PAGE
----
Step 1: Measure
You need to create a “base plan.” This is a 2D diagram of your property denoting all major hardscape components. Get a measuring tape or wheel and get the dimensions of your property lines, perimeter of your house, sidewalk, driveway and existing tree locations. I like to make a rough sketch of the space on a blank piece of paper first, then fill in the dimensions. After I have everything measured out I redraw the space to scale.
When you draw a space to scale you have a measurable unit in place for every inch. For example 1”=4’ is a ¼” scale; 1”=8’ is a 1/8” scale. That way you can use a ruler and measure any part of the drawing and have an easy reference point when you are installing the project and ordering material like bark and compost.
For people attending our workshop we will already have a base plan prepared for you, drawn off of a recent satellite image.
Step 2: Pictures
Take lots of pictures. This is the most important step in the project. If you show up at our nursery in need of help selecting plant material you can flip through your pictures and we will be able to give you good suggestions for that space as well as approximate quantities.
Make sure you snap a lot of pictures at different angles, showing viewpoints and existing elements.
Step 3: Decide on a style
Many of you will know what style you want before you start the project. Come to an agreement on what you want to achieve and why you like a particular look. If you like Mediterranean design styles make a list of what that means to you. For example, your list may include: stone, warm colors, gray foliage, olive tree, gravel and water features. Based off of that list you can deduce what is important for you to incorporate.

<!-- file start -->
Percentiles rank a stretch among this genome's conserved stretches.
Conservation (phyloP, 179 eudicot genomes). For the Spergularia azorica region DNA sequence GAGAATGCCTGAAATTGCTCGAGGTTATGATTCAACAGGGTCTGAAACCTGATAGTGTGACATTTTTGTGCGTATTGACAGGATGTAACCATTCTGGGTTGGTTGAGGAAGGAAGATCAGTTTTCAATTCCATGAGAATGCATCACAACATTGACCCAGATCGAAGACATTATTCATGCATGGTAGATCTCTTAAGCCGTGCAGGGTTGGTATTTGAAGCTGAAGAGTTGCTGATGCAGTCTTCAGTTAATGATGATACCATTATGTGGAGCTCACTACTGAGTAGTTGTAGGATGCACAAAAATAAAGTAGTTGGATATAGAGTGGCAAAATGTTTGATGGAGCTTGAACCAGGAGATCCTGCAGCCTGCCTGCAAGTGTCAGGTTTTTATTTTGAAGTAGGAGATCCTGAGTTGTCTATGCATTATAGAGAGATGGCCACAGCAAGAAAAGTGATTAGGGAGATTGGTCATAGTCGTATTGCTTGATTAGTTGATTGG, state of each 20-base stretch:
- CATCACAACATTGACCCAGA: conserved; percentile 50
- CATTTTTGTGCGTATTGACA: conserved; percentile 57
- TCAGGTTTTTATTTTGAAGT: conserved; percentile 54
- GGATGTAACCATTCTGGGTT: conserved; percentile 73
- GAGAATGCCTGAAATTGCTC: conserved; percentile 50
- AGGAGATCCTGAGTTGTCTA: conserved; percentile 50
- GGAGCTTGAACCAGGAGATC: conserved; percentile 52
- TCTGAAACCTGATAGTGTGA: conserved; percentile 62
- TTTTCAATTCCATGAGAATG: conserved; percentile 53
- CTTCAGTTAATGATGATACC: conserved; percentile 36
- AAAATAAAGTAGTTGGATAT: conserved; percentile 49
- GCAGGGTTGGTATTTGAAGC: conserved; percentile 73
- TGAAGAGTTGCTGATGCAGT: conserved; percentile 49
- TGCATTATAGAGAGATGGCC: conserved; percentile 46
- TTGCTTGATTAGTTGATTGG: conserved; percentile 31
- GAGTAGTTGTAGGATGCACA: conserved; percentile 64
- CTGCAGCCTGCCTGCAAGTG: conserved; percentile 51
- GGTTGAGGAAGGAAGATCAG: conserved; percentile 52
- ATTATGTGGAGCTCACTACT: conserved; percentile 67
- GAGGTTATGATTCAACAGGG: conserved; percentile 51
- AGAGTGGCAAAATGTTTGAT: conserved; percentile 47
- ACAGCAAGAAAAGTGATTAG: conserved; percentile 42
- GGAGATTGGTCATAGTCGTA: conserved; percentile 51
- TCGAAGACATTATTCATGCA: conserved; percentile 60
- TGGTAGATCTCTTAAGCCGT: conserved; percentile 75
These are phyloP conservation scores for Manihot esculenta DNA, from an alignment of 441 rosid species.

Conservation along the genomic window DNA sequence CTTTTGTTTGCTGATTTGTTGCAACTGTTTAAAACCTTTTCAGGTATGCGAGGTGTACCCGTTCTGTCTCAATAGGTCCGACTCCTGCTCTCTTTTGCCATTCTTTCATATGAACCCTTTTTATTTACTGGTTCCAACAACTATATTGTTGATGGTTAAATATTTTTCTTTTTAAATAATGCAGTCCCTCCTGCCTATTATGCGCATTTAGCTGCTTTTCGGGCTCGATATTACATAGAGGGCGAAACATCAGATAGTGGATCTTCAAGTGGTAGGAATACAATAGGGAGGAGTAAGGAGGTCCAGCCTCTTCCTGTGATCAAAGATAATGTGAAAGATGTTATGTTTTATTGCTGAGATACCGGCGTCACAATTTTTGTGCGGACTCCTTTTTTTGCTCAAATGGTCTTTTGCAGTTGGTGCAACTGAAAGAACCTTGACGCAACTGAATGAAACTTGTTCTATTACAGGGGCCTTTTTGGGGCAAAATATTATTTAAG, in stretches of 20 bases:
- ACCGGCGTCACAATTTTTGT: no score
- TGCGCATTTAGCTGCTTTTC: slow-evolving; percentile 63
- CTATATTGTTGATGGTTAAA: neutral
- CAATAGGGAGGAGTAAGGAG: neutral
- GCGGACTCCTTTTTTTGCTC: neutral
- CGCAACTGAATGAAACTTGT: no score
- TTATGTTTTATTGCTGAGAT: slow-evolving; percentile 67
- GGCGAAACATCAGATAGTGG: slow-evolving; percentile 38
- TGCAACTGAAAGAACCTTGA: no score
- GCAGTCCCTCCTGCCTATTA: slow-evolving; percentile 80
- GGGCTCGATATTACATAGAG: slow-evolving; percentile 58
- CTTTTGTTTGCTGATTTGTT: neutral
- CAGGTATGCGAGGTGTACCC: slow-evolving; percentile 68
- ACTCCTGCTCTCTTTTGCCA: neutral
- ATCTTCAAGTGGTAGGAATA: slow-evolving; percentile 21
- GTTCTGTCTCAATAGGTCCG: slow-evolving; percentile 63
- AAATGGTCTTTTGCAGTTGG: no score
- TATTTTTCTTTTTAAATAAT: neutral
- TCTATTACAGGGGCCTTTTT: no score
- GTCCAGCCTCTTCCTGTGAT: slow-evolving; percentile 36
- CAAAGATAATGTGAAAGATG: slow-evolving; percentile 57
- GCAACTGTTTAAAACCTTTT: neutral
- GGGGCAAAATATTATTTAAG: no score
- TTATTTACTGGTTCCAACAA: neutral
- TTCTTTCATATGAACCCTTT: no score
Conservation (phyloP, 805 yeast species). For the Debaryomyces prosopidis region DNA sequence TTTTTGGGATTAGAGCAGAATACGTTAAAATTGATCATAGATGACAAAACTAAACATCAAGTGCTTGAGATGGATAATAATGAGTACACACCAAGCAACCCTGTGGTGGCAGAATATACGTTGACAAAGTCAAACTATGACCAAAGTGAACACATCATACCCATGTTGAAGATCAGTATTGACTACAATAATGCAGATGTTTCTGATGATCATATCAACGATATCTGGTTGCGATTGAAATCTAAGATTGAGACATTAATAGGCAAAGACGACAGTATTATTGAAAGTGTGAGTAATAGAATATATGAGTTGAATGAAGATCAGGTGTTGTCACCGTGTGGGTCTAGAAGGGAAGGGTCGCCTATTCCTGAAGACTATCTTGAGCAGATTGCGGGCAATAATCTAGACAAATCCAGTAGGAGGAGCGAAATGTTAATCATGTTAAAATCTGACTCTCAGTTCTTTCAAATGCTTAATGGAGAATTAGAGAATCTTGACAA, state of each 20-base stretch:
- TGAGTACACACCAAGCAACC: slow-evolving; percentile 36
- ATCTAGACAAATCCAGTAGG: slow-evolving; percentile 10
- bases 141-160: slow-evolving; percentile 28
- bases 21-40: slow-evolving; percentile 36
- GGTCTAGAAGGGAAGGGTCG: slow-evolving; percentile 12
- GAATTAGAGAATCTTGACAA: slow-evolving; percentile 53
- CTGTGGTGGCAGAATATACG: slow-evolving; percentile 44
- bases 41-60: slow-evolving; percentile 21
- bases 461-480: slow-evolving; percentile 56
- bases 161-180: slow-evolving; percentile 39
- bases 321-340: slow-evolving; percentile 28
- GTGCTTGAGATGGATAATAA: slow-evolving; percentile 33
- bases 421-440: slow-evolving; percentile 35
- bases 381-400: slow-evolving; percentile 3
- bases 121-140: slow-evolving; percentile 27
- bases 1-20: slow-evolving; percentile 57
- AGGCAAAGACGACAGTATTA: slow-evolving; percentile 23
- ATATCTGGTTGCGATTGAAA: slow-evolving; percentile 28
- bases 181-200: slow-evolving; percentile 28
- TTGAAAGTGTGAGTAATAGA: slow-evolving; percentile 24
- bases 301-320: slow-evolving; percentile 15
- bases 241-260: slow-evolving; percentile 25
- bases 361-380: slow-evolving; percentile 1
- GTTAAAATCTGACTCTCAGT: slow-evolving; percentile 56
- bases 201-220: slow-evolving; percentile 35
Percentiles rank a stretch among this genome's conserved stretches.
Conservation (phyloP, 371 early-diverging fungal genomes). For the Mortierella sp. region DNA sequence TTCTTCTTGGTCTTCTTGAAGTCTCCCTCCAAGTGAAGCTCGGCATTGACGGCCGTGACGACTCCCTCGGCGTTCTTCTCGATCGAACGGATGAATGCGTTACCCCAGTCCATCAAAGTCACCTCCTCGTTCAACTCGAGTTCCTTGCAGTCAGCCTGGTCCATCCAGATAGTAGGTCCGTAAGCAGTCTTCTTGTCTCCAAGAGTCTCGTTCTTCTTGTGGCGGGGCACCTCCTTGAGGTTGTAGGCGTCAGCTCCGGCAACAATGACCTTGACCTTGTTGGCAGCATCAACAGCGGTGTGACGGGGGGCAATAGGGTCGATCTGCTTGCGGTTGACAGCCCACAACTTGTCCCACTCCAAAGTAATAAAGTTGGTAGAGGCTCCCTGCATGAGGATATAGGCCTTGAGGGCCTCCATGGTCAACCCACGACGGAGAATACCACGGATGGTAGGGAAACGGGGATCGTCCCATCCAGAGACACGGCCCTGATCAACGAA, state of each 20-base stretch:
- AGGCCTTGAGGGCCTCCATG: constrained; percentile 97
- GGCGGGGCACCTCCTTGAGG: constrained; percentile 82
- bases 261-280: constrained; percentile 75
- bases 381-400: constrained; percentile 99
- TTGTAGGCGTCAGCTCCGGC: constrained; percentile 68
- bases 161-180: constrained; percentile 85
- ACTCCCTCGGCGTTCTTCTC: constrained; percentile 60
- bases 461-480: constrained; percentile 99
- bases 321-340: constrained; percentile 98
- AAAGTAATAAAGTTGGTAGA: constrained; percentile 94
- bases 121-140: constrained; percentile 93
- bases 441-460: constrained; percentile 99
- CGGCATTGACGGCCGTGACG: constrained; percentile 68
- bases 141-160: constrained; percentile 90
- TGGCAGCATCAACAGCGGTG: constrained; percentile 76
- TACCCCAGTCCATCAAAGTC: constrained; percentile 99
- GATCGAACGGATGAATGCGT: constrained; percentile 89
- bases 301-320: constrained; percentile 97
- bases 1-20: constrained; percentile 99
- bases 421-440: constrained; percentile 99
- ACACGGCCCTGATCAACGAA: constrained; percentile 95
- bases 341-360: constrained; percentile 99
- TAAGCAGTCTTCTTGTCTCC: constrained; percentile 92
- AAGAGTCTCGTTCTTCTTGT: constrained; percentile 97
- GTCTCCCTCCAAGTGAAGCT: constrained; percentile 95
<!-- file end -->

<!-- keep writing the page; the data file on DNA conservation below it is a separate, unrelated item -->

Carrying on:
Step 4: Pick a plant pallet
This can get a little overwhelming. There are so many plants out there and let’s face it, nurseries set out what is blooming and looks good at that moment. It becomes difficult to be selective when you want one of everything that is blooming. Select 2-3 trees; 6-8 shrubs; and 3-4 ground covers. Print out pictures, look at them in person, write out their maximum height and spread and make notes on the pictures (bloom time, deciduous vs evergreen, water usage, sun exposure). Try to weed out at least one plant in every category from your initial selection to create a core plant pallet list.
Step 5: Start drawing!
I like to use trace paper on top of my base plan to sketch out different ideas. Using a ruler and circle template (these will be provided in the workshop) draw in your plants at maturity. Creating a symbol to denote each species you can begin to layout plants based on color, texture, form and seasonal interest. This is a very forgiving process and with a little coaching you can create a planting plan that you will be proud of.
I hope you can join me for our first Design Charrette class on April 2 at 10am! RSVP quickly before it's closed. If you can't make it get your space on paper and then head into our store for some guidance and inspiration!